One of my photos

Cognitive ethical failure

June 24th, 2009 · Posted by Skuds in Politics · 1 Comment · Politics

I have been dwelling on that phrase ‘cognitive ethical failure’  that I wrote about the other day.  Is that a reasonable part-explanation for the expenses mess?   And does it mean that there is a form of institutional corruption?    And would that mean that those flipping moat-owners are not bad, but are just victims of a bad system?It occurred to me that cognitive ethical failure or the influence of a certain culture sounds very feasible when you look at it a certain way.  Consider these two things:

  1. Most of the general population who think about such things seem to think that there is something unreasonable about claims for second houses that are above average size/quality/cost for most people’s first houses .  They feel that these second homes and some other claims are larger than they need to be.
  2. Almost without exception, the MPs questioned about such apparently inflated claims say the same thing “it is within the rules”.  Even when returning money to the Fees Office they maintain they did nothing wrong.  Some, like our friend Francis Maude, even go so far as to say that their third home is within the spirit as well as the letter of the rules.

How to reconcile the two opinions which are so different and yet almost unanimously held by the two groups of people?  The cognitive ethical failure theory suggests that when MPs say that £1500+ a month in mortgage interest is perfectly reasonable for somewhere to crash it is because they actually believe it.   So if the typical opinion of somebody who has been an MP for ten years or more is the opposite of the typical opinion of somebody who has never been an MP it could point to a system that changes people’s attitudes over time.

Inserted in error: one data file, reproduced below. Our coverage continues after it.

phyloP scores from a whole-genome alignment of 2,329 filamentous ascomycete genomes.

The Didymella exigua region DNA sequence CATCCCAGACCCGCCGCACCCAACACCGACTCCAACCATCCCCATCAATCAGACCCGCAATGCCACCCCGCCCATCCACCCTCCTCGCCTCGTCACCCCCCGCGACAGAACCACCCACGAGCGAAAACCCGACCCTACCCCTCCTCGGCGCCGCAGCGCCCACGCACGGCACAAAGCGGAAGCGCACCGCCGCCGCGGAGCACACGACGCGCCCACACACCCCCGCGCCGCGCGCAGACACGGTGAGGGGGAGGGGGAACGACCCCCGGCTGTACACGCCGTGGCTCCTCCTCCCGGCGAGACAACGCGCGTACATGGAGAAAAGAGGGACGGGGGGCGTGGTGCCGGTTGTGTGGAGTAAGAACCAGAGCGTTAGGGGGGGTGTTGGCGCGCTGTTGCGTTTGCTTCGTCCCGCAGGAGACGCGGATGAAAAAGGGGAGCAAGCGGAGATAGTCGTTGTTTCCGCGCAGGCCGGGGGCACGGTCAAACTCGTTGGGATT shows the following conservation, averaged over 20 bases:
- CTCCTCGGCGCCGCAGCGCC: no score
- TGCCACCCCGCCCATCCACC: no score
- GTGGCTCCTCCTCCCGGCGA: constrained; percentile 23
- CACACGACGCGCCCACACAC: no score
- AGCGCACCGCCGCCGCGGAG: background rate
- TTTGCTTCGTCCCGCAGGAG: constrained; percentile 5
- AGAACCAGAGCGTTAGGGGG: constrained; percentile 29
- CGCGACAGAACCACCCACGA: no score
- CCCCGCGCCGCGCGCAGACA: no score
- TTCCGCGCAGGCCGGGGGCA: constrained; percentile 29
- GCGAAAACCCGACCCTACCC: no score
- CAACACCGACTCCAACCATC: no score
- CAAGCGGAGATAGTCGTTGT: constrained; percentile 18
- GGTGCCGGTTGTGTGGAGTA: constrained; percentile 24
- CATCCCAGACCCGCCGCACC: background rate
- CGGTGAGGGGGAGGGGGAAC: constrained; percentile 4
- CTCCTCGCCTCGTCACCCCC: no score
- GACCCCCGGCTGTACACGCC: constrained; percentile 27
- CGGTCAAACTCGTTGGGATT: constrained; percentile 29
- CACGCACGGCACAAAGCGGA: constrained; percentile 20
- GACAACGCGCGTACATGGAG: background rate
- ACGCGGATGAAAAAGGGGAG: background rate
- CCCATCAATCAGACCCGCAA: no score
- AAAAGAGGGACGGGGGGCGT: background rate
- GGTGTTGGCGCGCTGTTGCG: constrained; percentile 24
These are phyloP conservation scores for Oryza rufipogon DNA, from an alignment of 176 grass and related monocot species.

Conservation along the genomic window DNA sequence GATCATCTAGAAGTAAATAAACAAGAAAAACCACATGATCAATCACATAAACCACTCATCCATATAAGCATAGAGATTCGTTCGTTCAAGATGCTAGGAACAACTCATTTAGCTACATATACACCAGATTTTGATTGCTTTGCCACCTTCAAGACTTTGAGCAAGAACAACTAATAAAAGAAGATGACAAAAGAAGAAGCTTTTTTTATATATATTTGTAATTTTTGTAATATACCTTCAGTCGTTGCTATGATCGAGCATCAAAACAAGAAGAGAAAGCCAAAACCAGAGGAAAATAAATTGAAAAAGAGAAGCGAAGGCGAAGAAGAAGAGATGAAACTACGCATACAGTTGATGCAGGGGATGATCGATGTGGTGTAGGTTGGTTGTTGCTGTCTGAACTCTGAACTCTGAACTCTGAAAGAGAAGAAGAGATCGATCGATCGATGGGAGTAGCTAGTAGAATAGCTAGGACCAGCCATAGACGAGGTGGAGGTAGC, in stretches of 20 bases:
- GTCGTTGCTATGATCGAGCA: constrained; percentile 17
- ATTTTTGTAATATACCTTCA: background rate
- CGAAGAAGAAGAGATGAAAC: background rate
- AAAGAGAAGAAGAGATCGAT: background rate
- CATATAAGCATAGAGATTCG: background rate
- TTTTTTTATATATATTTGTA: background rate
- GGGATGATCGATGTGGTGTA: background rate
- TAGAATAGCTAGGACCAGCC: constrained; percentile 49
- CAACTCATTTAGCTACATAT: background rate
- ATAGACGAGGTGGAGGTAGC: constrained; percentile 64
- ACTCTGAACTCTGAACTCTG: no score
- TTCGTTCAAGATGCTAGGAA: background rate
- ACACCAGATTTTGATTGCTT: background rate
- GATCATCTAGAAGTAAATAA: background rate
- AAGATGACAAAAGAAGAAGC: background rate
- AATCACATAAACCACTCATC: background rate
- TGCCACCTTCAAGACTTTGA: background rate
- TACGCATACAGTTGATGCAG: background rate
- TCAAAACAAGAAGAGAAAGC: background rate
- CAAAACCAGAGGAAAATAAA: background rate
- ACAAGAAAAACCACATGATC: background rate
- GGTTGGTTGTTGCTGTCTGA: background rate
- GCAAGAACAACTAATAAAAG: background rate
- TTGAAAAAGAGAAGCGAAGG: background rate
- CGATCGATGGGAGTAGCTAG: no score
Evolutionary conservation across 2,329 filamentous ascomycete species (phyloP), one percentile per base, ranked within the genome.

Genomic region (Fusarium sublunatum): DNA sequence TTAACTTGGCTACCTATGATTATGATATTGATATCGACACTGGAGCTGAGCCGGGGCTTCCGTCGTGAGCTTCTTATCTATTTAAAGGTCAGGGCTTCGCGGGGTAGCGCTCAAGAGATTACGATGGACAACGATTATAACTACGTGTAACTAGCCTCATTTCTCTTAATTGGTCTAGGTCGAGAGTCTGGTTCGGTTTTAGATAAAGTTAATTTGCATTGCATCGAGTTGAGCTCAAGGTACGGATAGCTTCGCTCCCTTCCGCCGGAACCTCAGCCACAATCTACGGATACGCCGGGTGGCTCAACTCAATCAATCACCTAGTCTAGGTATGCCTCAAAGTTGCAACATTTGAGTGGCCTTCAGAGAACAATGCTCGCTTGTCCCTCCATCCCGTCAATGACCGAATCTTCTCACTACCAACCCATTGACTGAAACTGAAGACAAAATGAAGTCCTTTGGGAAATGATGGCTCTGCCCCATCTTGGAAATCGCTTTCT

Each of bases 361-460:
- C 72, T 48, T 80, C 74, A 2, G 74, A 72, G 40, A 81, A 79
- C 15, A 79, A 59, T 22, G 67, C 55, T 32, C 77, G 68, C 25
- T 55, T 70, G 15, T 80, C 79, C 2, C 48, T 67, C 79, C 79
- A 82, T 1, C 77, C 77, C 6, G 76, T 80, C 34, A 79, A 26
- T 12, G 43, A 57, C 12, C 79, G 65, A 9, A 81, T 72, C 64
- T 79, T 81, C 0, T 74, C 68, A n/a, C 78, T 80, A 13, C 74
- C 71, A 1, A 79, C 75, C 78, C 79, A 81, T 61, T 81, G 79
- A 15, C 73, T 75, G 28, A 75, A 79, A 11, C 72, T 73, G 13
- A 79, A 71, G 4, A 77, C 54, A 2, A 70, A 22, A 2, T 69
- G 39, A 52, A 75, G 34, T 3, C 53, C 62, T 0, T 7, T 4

Alternatively it could just mean that the sort of person who becomes an MP is not representative of the general population. Another explanation could be that when they say that they have done nothing wrong, they do not actually believe what they are saying.   Remember this is not just one or two any more – it looks like at least a third of all members have gone so far as to pay money back.

It has got to the point where, if an MP says they have done nothing wrong, and anything they have claimed is within the letter and spirit of the rules, I’m no longer sure if it is more of a concern if they are just saying that or if they actually believe it.

It is not all doom and gloom though: all the revelations may indeed point to a a rotten system, but isn’t it encouraging that it arouses such strong feelings in the public?  It shows that we do expect better, that we still cling to some old-fashioned ideas that public representatives need to be better than us.  I can think of some countries where the sort of nwes we have been getting would just be greeted with a collective shrug from the public because that is what they expect from their politicians.  It is quite touching that we do expect more, despite the general decline in political engagement.

Or is that just clutching at straws to find a silver lining?


One Comment so far ↓

  • Richard

    “Cognitive Ethical Failure” ?

    Cut the psycho-babble crap.

    We’ve simply lost the plot with our lack of moral intelligence – and dangerously & pitifully unaware of it.